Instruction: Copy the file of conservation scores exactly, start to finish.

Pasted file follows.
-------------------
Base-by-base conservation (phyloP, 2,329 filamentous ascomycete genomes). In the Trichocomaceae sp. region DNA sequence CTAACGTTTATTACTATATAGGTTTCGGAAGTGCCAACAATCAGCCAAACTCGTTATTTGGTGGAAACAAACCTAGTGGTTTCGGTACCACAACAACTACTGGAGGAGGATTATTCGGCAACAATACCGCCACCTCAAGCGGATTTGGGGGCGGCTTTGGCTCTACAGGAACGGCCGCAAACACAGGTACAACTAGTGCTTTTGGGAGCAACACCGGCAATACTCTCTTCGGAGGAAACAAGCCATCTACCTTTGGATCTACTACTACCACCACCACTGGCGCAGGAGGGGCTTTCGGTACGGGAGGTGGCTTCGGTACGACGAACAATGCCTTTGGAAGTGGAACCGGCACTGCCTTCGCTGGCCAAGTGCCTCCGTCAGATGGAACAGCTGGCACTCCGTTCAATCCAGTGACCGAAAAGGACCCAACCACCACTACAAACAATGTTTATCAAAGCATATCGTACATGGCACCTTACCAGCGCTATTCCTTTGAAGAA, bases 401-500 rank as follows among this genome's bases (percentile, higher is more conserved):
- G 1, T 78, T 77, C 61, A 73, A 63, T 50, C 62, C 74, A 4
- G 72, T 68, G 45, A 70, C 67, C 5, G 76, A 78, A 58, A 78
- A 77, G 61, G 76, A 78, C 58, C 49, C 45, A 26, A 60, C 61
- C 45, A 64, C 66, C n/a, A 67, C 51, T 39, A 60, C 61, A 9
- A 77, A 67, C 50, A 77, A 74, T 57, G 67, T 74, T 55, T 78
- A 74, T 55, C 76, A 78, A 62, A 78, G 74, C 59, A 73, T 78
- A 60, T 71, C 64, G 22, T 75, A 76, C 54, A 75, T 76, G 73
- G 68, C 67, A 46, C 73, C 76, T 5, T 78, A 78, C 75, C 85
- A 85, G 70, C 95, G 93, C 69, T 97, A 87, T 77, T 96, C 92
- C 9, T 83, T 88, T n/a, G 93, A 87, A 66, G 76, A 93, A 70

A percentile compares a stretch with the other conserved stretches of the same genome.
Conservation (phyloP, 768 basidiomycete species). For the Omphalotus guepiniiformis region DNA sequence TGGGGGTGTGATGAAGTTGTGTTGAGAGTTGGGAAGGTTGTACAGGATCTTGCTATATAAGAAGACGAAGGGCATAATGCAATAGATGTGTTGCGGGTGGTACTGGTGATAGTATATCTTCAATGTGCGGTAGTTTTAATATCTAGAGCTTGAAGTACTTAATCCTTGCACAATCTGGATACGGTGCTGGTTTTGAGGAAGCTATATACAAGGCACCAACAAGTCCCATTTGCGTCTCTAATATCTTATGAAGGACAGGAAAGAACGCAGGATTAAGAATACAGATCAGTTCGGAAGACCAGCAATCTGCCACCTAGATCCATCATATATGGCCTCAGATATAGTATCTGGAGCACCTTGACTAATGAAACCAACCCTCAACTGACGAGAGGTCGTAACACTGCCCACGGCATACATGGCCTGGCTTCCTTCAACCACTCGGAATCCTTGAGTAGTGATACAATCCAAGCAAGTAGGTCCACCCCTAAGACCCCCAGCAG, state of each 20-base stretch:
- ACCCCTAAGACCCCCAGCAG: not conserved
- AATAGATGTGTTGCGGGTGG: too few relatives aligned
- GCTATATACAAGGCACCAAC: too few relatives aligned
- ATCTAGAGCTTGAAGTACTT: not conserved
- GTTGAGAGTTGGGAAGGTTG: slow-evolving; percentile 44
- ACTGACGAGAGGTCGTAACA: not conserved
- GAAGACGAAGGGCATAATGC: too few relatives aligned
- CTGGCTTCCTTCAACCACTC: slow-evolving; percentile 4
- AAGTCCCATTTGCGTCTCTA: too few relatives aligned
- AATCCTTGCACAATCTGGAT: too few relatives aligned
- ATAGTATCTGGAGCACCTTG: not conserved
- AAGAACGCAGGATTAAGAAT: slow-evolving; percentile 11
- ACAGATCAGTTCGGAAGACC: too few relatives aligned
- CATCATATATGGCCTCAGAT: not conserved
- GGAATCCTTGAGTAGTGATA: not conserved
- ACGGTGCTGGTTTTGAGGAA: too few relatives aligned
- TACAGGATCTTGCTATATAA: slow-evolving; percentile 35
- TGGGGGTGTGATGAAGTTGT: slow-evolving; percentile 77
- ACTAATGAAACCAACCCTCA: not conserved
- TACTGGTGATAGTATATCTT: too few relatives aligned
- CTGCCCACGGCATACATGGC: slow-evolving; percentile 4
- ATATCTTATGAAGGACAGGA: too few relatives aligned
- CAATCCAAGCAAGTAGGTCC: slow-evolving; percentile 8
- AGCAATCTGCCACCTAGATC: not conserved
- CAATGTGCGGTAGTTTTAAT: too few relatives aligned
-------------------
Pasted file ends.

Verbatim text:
Base-by-base conservation (phyloP, 2,329 filamentous ascomycete genomes). In the Trichocomaceae sp. region DNA sequence CTAACGTTTATTACTATATAGGTTTCGGAAGTGCCAACAATCAGCCAAACTCGTTATTTGGTGGAAACAAACCTAGTGGTTTCGGTACCACAACAACTACTGGAGGAGGATTATTCGGCAACAATACCGCCACCTCAAGCGGATTTGGGGGCGGCTTTGGCTCTACAGGAACGGCCGCAAACACAGGTACAACTAGTGCTTTTGGGAGCAACACCGGCAATACTCTCTTCGGAGGAAACAAGCCATCTACCTTTGGATCTACTACTACCACCACCACTGGCGCAGGAGGGGCTTTCGGTACGGGAGGTGGCTTCGGTACGACGAACAATGCCTTTGGAAGTGGAACCGGCACTGCCTTCGCTGGCCAAGTGCCTCCGTCAGATGGAACAGCTGGCACTCCGTTCAATCCAGTGACCGAAAAGGACCCAACCACCACTACAAACAATGTTTATCAAAGCATATCGTACATGGCACCTTACCAGCGCTATTCCTTTGAAGAA, bases 401-500 rank as follows among this genome's bases (percentile, higher is more conserved):
- G 1, T 78, T 77, C 61, A 73, A 63, T 50, C 62, C 74, A 4
- G 72, T 68, G 45, A 70, C 67, C 5, G 76, A 78, A 58, A 78
- A 77, G 61, G 76, A 78, C 58, C 49, C 45, A 26, A 60, C 61
- C 45, A 64, C 66, C n/a, A 67, C 51, T 39, A 60, C 61, A 9
- A 77, A 67, C 50, A 77, A 74, T 57, G 67, T 74, T 55, T 78
- A 74, T 55, C 76, A 78, A 62, A 78, G 74, C 59, A 73, T 78
- A 60, T 71, C 64, G 22, T 75, A 76, C 54, A 75, T 76, G 73
- G 68, C 67, A 46, C 73, C 76, T 5, T 78, A 78, C 75, C 85
- A 85, G 70, C 95, G 93, C 69, T 97, A 87, T 77, T 96, C 92
- C 9, T 83, T 88, T n/a, G 93, A 87, A 66, G 76, A 93, A 70

A percentile compares a stretch with the other conserved stretches of the same genome.
Conservation (phyloP, 768 basidiomycete species). For the Omphalotus guepiniiformis region DNA sequence TGGGGGTGTGATGAAGTTGTGTTGAGAGTTGGGAAGGTTGTACAGGATCTTGCTATATAAGAAGACGAAGGGCATAATGCAATAGATGTGTTGCGGGTGGTACTGGTGATAGTATATCTTCAATGTGCGGTAGTTTTAATATCTAGAGCTTGAAGTACTTAATCCTTGCACAATCTGGATACGGTGCTGGTTTTGAGGAAGCTATATACAAGGCACCAACAAGTCCCATTTGCGTCTCTAATATCTTATGAAGGACAGGAAAGAACGCAGGATTAAGAATACAGATCAGTTCGGAAGACCAGCAATCTGCCACCTAGATCCATCATATATGGCCTCAGATATAGTATCTGGAGCACCTTGACTAATGAAACCAACCCTCAACTGACGAGAGGTCGTAACACTGCCCACGGCATACATGGCCTGGCTTCCTTCAACCACTCGGAATCCTTGAGTAGTGATACAATCCAAGCAAGTAGGTCCACCCCTAAGACCCCCAGCAG, state of each 20-base stretch:
- ACCCCTAAGACCCCCAGCAG: not conserved
- AATAGATGTGTTGCGGGTGG: too few relatives aligned
- GCTATATACAAGGCACCAAC: too few relatives aligned
- ATCTAGAGCTTGAAGTACTT: not conserved
- GTTGAGAGTTGGGAAGGTTG: slow-evolving; percentile 44
- ACTGACGAGAGGTCGTAACA: not conserved
- GAAGACGAAGGGCATAATGC: too few relatives aligned
- CTGGCTTCCTTCAACCACTC: slow-evolving; percentile 4
- AAGTCCCATTTGCGTCTCTA: too few relatives aligned
- AATCCTTGCACAATCTGGAT: too few relatives aligned
- ATAGTATCTGGAGCACCTTG: not conserved
- AAGAACGCAGGATTAAGAAT: slow-evolving; percentile 11
- ACAGATCAGTTCGGAAGACC: too few relatives aligned
- CATCATATATGGCCTCAGAT: not conserved
- GGAATCCTTGAGTAGTGATA: not conserved
- ACGGTGCTGGTTTTGAGGAA: too few relatives aligned
- TACAGGATCTTGCTATATAA: slow-evolving; percentile 35
- TGGGGGTGTGATGAAGTTGT: slow-evolving; percentile 77
- ACTAATGAAACCAACCCTCA: not conserved
- TACTGGTGATAGTATATCTT: too few relatives aligned
- CTGCCCACGGCATACATGGC: slow-evolving; percentile 4
- ATATCTTATGAAGGACAGGA: too few relatives aligned
- CAATCCAAGCAAGTAGGTCC: slow-evolving; percentile 8
- AGCAATCTGCCACCTAGATC: not conserved
- CAATGTGCGGTAGTTTTAAT: too few relatives aligned